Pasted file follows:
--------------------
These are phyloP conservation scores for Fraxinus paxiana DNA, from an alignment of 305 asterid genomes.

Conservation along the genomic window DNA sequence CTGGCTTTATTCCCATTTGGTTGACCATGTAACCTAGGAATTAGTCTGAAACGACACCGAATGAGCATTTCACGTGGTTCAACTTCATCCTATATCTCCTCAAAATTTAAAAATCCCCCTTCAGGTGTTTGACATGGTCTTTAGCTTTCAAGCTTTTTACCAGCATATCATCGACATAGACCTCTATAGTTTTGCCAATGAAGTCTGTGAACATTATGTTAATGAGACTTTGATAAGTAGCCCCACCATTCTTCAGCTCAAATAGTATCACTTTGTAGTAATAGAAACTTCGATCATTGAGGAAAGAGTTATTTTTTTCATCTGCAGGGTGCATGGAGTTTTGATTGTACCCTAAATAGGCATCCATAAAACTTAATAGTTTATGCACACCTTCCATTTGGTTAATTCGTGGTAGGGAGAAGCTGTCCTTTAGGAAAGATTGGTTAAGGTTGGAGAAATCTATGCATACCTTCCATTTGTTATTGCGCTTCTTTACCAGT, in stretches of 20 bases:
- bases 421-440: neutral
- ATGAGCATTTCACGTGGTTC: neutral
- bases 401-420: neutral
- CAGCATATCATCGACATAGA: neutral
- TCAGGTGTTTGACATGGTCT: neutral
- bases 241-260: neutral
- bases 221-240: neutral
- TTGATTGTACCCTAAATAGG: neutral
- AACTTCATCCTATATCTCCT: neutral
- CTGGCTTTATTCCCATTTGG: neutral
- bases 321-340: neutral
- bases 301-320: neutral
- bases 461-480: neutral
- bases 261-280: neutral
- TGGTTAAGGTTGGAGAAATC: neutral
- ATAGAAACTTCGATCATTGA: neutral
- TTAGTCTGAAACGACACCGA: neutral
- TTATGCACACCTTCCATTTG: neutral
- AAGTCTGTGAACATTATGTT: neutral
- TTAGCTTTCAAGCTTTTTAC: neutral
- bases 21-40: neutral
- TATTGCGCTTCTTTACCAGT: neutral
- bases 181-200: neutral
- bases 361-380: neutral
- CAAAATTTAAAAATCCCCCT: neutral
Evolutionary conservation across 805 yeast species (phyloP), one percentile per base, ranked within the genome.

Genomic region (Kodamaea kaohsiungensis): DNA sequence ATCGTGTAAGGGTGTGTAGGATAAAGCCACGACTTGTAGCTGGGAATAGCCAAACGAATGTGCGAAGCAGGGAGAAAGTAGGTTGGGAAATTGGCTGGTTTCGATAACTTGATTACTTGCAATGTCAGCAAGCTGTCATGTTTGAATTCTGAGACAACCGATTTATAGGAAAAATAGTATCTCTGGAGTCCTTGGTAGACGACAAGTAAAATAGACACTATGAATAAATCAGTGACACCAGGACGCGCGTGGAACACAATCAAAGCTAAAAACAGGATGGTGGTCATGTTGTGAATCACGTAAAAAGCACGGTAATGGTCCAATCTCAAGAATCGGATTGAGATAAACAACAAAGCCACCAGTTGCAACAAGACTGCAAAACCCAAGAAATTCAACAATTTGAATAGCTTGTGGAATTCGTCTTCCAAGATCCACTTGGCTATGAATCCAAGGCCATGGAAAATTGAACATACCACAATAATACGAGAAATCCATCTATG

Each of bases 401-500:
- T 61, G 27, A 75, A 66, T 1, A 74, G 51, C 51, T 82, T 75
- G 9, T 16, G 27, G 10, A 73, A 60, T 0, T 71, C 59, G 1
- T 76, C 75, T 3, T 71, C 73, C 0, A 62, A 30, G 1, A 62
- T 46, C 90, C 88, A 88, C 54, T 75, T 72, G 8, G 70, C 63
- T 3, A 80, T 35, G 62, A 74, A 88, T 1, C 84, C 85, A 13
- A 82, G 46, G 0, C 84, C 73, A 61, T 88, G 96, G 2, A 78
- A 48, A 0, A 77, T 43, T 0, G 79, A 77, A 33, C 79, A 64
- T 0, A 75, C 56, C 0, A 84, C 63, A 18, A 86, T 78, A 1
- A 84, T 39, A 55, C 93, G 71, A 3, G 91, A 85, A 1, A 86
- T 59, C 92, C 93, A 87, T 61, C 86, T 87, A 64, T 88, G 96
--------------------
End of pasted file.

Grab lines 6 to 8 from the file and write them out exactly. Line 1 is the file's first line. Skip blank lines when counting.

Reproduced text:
- CAGCATATCATCGACATAGA: neutral
- TCAGGTGTTTGACATGGTCT: neutral
- bases 241-260: neutral